A summit of Speakers of Parliament from South Asia will explore practical ways to achieve the Sustainable Development Goals (SDGs) with a particular focus on improving health by cutting tobacco use. The Speakers will aim to identify ways to cut deaths from non-communicable diseases (NCDs) from the current annual toll of 38 million people by one third by 2030. Tobacco is a leading cause of NCDs such as cardiovascular and lung diseases, cancer and diabetes. It is used by an estimated 384 million people in South Asia with at least 1.1 million people killed annually by its use in India and Bangladesh alone. Obstacles to cutting its use include low taxation, lack of funding for prevention and health care, weak implementation of laws and strong tobacco industry influence. The summit is expected to highlight governance gaps, develop a national and regional roadmap for action, and put systems in place to monitor progress and establish accountability. It will also put the spotlight on SDG 16, through which countries committed themselves to building transparent and effective institutions. As key institutions of democracy, parliaments will be encouraged to examine whether they are fit for purpose to implement the SDGs by assessing the way they pass laws, oversee the work of governments, set budgets and represent citizens.
The event, in the Bangladeshi capital Dhaka on 30-31 January, is being organized by IPU and the Bangladeshi Parliament in cooperation with the Campaign for Tobacco-Free Kids, an international non-profit organization.
13 JANUARY 2016
The MPs will review the success of attempts to cut the supply of drugs including cocaine. ©AFP/Luis Robayo
The world drug problem and how to address it will be the focus of a major parliamentary hearing at the United Nations in New York on 8-9 February. The event is being jointly organized by IPU and the Office of the President of the UN General Assembly. Hundreds of MPs from around the world, as well as IPU President Saber Chowdhury, President of the General Assembly Mogens Lykketoft, and the UN Office on Drugs and Crime Executive Director Yuri Fedotov, will attend.
The hearing, “The World Drug Problem: Taking Stock and Strengthening the Global Response”, will review progress parliaments made on the issue since a plan of action on illegal drugs was adopted by governments in 2009. The plan set 2019 as a target date for eliminating or significantly reducing supply, demand and associated criminal activity such as money laundering.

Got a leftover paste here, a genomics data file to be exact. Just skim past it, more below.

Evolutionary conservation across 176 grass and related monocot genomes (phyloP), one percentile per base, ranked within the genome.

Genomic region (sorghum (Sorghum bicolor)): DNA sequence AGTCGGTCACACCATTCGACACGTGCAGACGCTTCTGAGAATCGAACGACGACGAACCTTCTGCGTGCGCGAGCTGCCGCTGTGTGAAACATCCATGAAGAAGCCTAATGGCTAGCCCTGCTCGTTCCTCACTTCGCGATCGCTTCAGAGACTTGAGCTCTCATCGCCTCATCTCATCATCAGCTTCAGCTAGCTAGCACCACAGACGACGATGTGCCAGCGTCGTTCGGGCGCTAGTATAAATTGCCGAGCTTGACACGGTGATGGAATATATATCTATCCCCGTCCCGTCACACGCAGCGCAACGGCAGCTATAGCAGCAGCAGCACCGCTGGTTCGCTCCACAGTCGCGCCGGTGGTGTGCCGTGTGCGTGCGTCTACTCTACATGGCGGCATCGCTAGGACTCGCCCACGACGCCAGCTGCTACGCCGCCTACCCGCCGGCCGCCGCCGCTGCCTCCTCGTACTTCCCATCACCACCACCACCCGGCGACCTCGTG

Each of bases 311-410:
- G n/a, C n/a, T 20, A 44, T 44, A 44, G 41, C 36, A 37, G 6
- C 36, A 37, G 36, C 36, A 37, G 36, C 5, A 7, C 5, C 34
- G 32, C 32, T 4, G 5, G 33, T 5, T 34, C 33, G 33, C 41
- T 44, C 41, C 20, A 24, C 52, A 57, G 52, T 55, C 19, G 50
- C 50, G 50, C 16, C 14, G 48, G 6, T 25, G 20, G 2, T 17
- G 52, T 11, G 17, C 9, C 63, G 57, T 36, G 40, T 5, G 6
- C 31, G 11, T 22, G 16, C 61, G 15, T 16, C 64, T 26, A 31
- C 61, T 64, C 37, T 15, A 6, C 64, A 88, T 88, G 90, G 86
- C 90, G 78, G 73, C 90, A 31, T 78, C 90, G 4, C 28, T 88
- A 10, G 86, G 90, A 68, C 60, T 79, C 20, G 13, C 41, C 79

MPs, experts and representatives from international organizations and civil society will examine the problem and the global response, focusing on key areas such as finding the most effective solutions to new and existing challenges, increasing international cooperation, and identifying the links between drug trafficking, organized crime and corruption. They will address the underlying question of whether the so-called “war on drugs”, which relies on a law-enforcement solution to the problem of illicit drugs, is working as intended. The MPs will also explore whether drug policy needs rethinking in light of the new people-centred Sustainable Development Goals.
The impact of the global problem can be felt in many areas, including the diversion of resources from healthcare to law enforcement, the displacement of people affected by drug production and the criminalization and marginalization of drug users.
IPU-UN parliamentary hearings enable MPs to feed their views and experiences into UN work and decision-making processes, as well as increasing their understanding of those processes.
The conclusions and recommendations of this hearing will be fed into a UN General Assembly special session on the world drug problem, UNGASS 2016, in April.
4 JANUARY 2016
The number of parliaments and other bodies to formally endorse new guidelines on the best ways of supporting parliaments has passed the 100 mark.
The 100th endorsement for the Common Principles for Support to Parliaments came from UN Women, which works for gender equality and the empowerment of women. The nine principles include a specific call for parliamentary support to address the needs and potential of both men and women in the way parliaments are structured and run.
The formal backing from UN Women was followed by endorsements from the UN Conference on Trade and Development (UNCTAD) and the UN Population Fund (UNFPA). A total of 80 national parliaments, five parliamentary assemblies and 17 partner groups have now endorsed the principles. IPU is urging other parliaments to follow suit and add their own endorsements, which can be done by means of a simple letter to the IPU Secretariat from relevant parliamentary authorities.
The principles, which highlight the importance of diversity and equality, are designed to help parliaments become more effective. The guidelines stress that parliaments must play a central role in their own development, and set out ways to ensure more effective cooperation with partners, including those from the UN system.
New Year message
21 DECEMBER 2015
Martin Chungong Secretary General of the IPU, Saber H. Chowdhury President of the IPU ©IPU/DIXON